Salmonella is an organism that can cause serious and sometimes fatal infections in young children, frail or elderly people, and others with weakened immune systems. Healthy persons infected with Salmonella often experience fever, diarrhea (which may be bloody), nausea, vomiting and abdominal pain. In rare circumstances, infection with Salmonella can result in the organism getting into the bloodstream and producing more severe illnesses such as arterial infections, endocarditis and arthritis.

Listeria monocytogenes is an organism, which can cause serious and sometimes fatal infections in young children, frail or elderly people, and others with weakened immune systems. Although healthy individuals may suffer only short-term symptoms such as high fever, severe headache, stiffness, nausea, abdominal pain and diarrhea, Listeria monocytogenes infection can cause miscarriages and stillbirths among pregnant women.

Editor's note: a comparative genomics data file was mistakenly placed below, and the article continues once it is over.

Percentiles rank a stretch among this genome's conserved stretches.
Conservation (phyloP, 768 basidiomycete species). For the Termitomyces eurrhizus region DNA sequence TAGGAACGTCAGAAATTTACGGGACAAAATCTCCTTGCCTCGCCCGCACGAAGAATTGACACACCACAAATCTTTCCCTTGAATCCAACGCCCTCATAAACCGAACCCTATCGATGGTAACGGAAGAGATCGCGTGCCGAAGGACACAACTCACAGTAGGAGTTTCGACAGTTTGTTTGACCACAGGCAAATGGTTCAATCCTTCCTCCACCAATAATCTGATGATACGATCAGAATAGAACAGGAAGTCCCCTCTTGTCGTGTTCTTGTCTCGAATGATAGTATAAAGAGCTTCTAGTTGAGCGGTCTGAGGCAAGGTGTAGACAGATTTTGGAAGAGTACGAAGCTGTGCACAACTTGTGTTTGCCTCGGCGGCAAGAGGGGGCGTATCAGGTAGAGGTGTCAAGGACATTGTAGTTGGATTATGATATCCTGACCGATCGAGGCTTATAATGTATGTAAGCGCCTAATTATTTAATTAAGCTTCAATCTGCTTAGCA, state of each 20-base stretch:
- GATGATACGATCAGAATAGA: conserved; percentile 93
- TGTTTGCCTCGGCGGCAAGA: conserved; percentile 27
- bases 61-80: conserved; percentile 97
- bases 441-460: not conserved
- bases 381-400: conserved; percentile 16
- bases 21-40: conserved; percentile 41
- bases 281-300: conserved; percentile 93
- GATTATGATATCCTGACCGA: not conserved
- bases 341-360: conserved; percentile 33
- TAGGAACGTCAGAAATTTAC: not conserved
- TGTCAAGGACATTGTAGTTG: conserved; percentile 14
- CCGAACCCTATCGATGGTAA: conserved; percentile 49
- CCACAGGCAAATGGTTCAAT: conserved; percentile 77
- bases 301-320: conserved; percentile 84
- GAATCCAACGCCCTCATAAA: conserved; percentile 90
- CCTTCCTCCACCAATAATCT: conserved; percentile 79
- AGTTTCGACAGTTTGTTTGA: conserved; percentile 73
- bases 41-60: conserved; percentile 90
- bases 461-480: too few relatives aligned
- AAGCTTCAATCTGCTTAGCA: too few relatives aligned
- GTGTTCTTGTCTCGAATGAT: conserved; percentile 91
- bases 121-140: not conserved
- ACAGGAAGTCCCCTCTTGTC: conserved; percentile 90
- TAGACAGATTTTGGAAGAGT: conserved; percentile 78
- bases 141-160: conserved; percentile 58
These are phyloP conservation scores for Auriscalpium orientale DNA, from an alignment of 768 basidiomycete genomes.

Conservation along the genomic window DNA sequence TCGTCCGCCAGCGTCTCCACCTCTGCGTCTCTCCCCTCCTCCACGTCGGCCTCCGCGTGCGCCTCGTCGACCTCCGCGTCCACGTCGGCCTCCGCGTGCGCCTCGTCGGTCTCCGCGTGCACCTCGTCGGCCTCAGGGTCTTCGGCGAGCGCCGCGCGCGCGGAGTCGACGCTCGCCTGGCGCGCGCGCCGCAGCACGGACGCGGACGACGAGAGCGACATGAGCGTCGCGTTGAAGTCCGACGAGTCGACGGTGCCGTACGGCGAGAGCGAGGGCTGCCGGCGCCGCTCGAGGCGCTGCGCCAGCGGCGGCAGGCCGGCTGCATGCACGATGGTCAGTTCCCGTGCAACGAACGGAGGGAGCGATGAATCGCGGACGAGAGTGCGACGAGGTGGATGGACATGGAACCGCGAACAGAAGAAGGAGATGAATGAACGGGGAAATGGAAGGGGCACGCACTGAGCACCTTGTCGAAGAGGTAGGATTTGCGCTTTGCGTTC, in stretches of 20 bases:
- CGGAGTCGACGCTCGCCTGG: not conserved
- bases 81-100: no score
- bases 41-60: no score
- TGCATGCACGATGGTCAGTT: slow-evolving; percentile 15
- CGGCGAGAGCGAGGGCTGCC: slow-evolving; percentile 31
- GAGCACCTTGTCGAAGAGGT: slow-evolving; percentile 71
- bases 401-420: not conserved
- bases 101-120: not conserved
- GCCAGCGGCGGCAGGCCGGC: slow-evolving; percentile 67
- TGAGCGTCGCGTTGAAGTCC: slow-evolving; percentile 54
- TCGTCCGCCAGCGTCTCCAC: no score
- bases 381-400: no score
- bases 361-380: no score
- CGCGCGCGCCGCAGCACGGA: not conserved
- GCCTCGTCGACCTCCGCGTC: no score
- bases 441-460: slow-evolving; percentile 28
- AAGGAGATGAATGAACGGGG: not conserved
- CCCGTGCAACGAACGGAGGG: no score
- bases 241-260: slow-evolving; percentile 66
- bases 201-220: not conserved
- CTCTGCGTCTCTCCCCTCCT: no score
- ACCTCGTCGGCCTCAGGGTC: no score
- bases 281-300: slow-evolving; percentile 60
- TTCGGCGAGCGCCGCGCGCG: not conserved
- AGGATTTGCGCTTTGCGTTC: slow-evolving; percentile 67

Hy-Vee says that, out of an abundance of caution, they are recalling the following products from all of their stores:
Hy-Vee Bacon Wrapped Cowgirl Chicken Grillers – 8 ounce each, UPC Code 023092600000
Hy-Vee Fire Roasted Tomato, Spinach, Mozzarella Twice Baked Potato – 5 ounce each, UPC Code 023755400000
Hy-Vee Cowgirl Chicken Griller Patty – 6 ounce each, UPC Code 023100200000
Hy-Vee Gourmet Steakhouse Mushroom & Swiss Burger – 6 ounce each, UPC Code 023168400000
Hy-Vee Ground Beef Sliders Mushroom & Swiss – 2 ounce each, UPC Code 023164300000
Hy-Vee Ground Beef Sliders Mushroom & Swiss – 12 count, 30 ounces, UPC Code 023266600000

Hy-Vee says all impacted products have a “Best If Used By” date of Oct. 22, 2018, or sooner.

The grocery giant is cautioning customers who purchased any of these products with the above dates against eating them. They’re being asked to discard the items, or return them to their local Hy-Vee for a full refund.

Hy-Vee says customers with questions can contact their Customer Care Representatives 24-hours a day, seven days a week at 1-800-772-4098.

Akron, Iowa — A gun rights advocate who says on her website that she is “Black, armed, and conservative” is coming to northwest Iowa to appear with Congressman Steve King at an annual hunting event next weekend.